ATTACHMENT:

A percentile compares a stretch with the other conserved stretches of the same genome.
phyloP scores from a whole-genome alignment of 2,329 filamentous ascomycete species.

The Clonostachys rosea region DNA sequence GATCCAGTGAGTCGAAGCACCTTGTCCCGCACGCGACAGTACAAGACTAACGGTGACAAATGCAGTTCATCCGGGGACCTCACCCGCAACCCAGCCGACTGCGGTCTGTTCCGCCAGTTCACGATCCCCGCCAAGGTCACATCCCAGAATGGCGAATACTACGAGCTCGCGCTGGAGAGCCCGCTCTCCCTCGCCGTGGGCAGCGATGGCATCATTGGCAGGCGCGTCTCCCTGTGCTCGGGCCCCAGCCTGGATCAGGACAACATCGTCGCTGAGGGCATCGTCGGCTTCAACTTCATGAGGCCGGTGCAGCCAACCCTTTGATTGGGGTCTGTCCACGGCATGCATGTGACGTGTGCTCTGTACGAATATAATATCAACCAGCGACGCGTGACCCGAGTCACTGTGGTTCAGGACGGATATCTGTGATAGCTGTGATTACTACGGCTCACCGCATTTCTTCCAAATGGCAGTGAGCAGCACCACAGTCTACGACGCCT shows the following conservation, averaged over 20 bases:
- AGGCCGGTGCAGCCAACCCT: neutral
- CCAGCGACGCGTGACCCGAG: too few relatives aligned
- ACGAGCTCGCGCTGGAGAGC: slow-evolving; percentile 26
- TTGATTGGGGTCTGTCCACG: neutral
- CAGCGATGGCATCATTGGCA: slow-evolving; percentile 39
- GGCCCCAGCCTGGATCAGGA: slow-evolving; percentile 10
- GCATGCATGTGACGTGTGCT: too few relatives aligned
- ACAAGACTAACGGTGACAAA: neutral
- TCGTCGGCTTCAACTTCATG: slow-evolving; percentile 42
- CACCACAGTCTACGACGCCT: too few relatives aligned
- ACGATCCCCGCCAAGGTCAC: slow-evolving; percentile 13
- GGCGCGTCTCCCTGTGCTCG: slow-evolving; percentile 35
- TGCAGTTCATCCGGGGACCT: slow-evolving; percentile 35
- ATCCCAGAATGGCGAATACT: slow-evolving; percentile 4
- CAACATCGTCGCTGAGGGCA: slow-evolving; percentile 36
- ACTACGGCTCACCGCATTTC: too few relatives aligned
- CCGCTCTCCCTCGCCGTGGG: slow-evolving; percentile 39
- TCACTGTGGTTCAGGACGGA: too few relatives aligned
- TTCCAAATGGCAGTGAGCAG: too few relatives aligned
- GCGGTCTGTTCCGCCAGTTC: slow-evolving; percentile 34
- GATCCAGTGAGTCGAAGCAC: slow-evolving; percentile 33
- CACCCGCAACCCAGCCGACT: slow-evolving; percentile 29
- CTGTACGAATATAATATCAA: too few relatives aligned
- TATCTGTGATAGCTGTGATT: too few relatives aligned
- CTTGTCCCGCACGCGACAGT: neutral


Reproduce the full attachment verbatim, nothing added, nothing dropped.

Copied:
A percentile compares a stretch with the other conserved stretches of the same genome.
phyloP scores from a whole-genome alignment of 2,329 filamentous ascomycete species.

The Clonostachys rosea region DNA sequence GATCCAGTGAGTCGAAGCACCTTGTCCCGCACGCGACAGTACAAGACTAACGGTGACAAATGCAGTTCATCCGGGGACCTCACCCGCAACCCAGCCGACTGCGGTCTGTTCCGCCAGTTCACGATCCCCGCCAAGGTCACATCCCAGAATGGCGAATACTACGAGCTCGCGCTGGAGAGCCCGCTCTCCCTCGCCGTGGGCAGCGATGGCATCATTGGCAGGCGCGTCTCCCTGTGCTCGGGCCCCAGCCTGGATCAGGACAACATCGTCGCTGAGGGCATCGTCGGCTTCAACTTCATGAGGCCGGTGCAGCCAACCCTTTGATTGGGGTCTGTCCACGGCATGCATGTGACGTGTGCTCTGTACGAATATAATATCAACCAGCGACGCGTGACCCGAGTCACTGTGGTTCAGGACGGATATCTGTGATAGCTGTGATTACTACGGCTCACCGCATTTCTTCCAAATGGCAGTGAGCAGCACCACAGTCTACGACGCCT shows the following conservation, averaged over 20 bases:
- AGGCCGGTGCAGCCAACCCT: neutral
- CCAGCGACGCGTGACCCGAG: too few relatives aligned
- ACGAGCTCGCGCTGGAGAGC: slow-evolving; percentile 26
- TTGATTGGGGTCTGTCCACG: neutral
- CAGCGATGGCATCATTGGCA: slow-evolving; percentile 39
- GGCCCCAGCCTGGATCAGGA: slow-evolving; percentile 10
- GCATGCATGTGACGTGTGCT: too few relatives aligned
- ACAAGACTAACGGTGACAAA: neutral
- TCGTCGGCTTCAACTTCATG: slow-evolving; percentile 42
- CACCACAGTCTACGACGCCT: too few relatives aligned
- ACGATCCCCGCCAAGGTCAC: slow-evolving; percentile 13
- GGCGCGTCTCCCTGTGCTCG: slow-evolving; percentile 35
- TGCAGTTCATCCGGGGACCT: slow-evolving; percentile 35
- ATCCCAGAATGGCGAATACT: slow-evolving; percentile 4
- CAACATCGTCGCTGAGGGCA: slow-evolving; percentile 36
- ACTACGGCTCACCGCATTTC: too few relatives aligned
- CCGCTCTCCCTCGCCGTGGG: slow-evolving; percentile 39
- TCACTGTGGTTCAGGACGGA: too few relatives aligned
- TTCCAAATGGCAGTGAGCAG: too few relatives aligned
- GCGGTCTGTTCCGCCAGTTC: slow-evolving; percentile 34
- GATCCAGTGAGTCGAAGCAC: slow-evolving; percentile 33
- CACCCGCAACCCAGCCGACT: slow-evolving; percentile 29
- CTGTACGAATATAATATCAA: too few relatives aligned
- TATCTGTGATAGCTGTGATT: too few relatives aligned
- CTTGTCCCGCACGCGACAGT: neutral